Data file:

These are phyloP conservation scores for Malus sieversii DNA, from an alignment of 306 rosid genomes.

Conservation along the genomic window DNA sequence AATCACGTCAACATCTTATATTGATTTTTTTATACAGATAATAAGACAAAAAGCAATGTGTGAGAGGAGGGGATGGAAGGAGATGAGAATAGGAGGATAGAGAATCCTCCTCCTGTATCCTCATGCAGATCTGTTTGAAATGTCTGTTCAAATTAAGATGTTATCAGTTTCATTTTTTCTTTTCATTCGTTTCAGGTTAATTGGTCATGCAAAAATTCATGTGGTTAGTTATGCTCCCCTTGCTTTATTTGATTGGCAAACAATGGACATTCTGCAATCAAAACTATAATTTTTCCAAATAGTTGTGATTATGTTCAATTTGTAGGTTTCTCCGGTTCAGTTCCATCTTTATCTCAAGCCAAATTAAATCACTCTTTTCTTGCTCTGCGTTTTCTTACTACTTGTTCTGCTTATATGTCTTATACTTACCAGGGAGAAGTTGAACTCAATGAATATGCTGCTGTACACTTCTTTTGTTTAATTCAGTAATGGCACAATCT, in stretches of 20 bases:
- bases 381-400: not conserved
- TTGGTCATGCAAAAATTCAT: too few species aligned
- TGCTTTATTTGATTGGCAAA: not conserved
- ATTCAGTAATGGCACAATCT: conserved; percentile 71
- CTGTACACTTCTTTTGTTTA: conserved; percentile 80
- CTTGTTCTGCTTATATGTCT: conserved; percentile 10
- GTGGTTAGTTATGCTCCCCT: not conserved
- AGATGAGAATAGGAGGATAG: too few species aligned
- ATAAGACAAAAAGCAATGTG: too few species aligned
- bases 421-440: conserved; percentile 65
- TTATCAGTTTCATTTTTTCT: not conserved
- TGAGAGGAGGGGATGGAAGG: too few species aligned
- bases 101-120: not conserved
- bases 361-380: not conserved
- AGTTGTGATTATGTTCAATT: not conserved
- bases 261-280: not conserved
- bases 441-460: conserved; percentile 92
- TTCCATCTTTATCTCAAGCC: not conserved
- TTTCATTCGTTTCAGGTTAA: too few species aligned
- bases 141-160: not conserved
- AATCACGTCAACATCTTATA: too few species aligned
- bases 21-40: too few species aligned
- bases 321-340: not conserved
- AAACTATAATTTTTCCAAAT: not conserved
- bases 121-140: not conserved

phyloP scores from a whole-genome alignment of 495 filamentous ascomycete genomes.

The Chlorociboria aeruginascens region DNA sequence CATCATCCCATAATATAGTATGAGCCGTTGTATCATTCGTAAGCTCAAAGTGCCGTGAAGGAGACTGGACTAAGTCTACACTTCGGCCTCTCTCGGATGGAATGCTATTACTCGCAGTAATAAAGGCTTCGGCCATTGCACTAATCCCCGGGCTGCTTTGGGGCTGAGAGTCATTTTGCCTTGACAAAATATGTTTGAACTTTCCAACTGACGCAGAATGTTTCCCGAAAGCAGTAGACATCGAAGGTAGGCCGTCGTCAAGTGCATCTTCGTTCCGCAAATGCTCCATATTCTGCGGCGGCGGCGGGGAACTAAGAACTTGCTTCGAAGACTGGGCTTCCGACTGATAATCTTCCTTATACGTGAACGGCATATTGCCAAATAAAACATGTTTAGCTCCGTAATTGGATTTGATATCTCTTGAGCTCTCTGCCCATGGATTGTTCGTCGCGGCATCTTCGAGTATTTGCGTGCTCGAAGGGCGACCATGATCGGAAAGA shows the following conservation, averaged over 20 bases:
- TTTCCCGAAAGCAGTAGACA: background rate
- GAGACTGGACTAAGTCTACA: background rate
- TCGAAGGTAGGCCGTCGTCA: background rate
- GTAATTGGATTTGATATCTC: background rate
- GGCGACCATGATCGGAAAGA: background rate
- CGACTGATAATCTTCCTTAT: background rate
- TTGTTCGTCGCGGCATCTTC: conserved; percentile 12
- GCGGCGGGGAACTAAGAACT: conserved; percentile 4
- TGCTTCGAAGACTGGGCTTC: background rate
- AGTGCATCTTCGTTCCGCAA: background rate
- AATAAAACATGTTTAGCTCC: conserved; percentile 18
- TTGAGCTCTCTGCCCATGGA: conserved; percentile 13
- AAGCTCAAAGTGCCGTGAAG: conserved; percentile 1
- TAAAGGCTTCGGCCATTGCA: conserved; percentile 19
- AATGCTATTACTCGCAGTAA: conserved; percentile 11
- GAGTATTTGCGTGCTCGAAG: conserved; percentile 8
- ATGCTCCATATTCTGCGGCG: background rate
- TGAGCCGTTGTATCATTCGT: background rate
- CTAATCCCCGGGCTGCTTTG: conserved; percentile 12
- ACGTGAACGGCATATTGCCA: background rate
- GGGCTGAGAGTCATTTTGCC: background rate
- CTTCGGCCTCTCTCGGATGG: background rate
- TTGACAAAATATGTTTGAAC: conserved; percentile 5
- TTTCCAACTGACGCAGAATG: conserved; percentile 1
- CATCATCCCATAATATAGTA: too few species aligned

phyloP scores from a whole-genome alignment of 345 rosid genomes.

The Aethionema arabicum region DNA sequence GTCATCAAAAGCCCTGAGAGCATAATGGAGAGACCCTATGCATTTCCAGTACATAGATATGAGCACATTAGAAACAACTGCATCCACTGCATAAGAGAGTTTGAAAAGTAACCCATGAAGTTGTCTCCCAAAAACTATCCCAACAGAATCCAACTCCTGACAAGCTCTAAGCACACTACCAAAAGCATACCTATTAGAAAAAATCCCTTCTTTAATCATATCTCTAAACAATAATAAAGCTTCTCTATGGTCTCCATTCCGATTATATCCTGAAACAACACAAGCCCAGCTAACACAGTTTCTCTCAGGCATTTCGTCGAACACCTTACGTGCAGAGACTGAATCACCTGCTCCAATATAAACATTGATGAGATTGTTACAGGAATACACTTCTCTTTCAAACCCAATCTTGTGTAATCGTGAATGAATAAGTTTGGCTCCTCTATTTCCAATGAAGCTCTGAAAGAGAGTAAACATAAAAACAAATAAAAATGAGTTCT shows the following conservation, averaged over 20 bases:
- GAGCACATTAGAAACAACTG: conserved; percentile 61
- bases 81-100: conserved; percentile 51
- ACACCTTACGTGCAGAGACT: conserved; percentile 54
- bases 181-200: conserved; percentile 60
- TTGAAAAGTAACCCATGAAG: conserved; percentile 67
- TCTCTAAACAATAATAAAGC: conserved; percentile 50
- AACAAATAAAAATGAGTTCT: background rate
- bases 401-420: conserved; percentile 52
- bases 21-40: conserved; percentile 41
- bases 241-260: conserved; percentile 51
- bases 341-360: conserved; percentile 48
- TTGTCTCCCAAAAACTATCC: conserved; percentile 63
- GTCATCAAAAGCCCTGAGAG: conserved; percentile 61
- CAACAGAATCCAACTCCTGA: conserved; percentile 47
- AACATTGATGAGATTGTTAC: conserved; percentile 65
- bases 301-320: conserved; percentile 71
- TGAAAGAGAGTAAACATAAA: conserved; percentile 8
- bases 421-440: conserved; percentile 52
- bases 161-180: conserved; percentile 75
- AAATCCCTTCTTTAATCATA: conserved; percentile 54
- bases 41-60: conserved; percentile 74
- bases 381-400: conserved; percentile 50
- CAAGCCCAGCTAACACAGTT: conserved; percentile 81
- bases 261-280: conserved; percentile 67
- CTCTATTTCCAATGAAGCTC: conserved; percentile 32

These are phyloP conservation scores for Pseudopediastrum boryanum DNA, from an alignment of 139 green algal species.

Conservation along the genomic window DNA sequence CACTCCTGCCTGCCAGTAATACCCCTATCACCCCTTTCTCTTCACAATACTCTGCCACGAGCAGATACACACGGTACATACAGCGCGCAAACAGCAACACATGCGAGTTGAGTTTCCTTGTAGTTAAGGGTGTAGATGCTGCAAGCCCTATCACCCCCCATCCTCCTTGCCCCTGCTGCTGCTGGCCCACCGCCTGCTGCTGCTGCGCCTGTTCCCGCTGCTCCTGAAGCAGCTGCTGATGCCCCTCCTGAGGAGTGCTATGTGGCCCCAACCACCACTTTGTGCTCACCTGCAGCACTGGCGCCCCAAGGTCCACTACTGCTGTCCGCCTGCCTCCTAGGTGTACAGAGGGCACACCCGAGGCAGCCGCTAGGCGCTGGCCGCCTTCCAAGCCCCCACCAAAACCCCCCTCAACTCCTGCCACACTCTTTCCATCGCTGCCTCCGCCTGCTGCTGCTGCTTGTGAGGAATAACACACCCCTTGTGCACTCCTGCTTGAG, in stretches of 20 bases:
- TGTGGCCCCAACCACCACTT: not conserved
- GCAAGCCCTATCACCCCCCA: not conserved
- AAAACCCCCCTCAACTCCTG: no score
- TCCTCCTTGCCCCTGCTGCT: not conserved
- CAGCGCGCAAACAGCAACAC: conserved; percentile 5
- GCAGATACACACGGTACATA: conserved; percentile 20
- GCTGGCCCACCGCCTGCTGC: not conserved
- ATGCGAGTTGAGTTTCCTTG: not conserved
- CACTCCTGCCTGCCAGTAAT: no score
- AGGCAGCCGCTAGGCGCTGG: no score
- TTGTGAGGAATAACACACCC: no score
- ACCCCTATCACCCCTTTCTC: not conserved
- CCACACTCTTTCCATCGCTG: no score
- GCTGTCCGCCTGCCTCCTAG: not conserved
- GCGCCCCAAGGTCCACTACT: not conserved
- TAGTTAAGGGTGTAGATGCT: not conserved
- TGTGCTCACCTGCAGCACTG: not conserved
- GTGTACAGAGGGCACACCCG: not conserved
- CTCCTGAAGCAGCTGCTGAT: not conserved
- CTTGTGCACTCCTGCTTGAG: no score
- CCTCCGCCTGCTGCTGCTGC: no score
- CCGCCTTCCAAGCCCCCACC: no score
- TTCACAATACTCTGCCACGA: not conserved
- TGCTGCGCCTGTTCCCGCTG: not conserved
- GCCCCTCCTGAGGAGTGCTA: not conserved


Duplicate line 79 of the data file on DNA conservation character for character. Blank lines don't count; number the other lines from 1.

- CAAGCCCAGCTAACACAGTT: conserved; percentile 81